Small molecule inhibitor RepSox prevented ovariectomy-induced osteoporosis by suppressing osteoclast differentiation and bone resorption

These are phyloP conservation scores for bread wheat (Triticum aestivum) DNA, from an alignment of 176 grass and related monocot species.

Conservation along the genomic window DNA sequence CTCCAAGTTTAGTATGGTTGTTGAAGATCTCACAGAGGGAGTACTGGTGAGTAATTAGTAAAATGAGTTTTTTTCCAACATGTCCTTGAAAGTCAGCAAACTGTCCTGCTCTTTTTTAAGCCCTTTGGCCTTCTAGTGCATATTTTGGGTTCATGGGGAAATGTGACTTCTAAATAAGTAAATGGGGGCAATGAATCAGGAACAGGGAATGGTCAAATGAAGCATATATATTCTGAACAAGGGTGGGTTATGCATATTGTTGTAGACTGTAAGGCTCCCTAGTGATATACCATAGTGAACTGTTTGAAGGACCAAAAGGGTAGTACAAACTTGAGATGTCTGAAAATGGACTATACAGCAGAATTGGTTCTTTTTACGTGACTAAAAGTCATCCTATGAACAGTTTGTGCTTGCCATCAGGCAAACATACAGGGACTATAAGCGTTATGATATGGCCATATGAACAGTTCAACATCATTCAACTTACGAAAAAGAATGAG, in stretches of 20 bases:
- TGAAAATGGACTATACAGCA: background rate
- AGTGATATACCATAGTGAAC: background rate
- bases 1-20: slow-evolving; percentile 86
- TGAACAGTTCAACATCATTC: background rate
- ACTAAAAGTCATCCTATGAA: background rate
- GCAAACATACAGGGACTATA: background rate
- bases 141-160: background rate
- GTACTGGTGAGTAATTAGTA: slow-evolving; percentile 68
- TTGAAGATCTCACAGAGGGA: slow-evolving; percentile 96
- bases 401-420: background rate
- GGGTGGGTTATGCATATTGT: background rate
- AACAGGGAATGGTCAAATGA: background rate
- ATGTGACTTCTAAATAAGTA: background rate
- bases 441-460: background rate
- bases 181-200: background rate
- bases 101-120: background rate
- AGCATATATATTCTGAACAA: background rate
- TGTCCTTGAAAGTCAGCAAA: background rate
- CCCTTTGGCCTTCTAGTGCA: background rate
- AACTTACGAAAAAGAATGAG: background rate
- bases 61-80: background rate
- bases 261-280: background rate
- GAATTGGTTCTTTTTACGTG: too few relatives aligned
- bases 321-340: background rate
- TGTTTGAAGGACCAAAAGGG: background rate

Osteoporosis (OP) is a serious metabolic disease that, due to the increased number or function of osteoclasts, results in increased bone brittleness and, therefore, fragile fracture. Some recent studies report the importance of the transforming growth factor β (TGFβ) pathway in bone homeostasis. RepSox is a small molecule inhibitor of TGFβRI that has a wide range of potential application in clinical medicine, except OP. The aim of our study is to evaluate the effects of RepSox on the differentiation and bone resorption of osteoclasts in vitro and in vivo in an ovariectomy (OVX)-induced OP model. An initial analysis showed TGFβRI messenger RNA expression in both bone samples and bone cells. In the in vitro study, RepSox inhibited the receptor activator of nuclear factor κB ligand (RANKL)-induced osteoclast differentiation and bone resorption activity. Real-time polymerase chain reaction (PCR) analysis showed that RepSox suppressed osteoclastic marker gene expression in both dose-dependent and time-dependent manners. In addition, RepSox did not affect osteoblast differentiation, migration or osteoblastic-specific gene expression in vitro. Furthermore, western blot analysis indicated the underlying mechanisms of the RepSox suppression of osteoclastogenesis via the Smad3 and c-Jun N-terminal kinase/activator protein-1 (JNK/AP-1) signaling pathways. Finally, our animal experiments revealed that RepSox prevented OVX-induced bone loss in vivo. Together, our data suggest that RepSox regulates osteoclast differentiation, bone resorption, and OVX-induced OP via the suppression of the Smad3 and JNK/AP-1 pathways.

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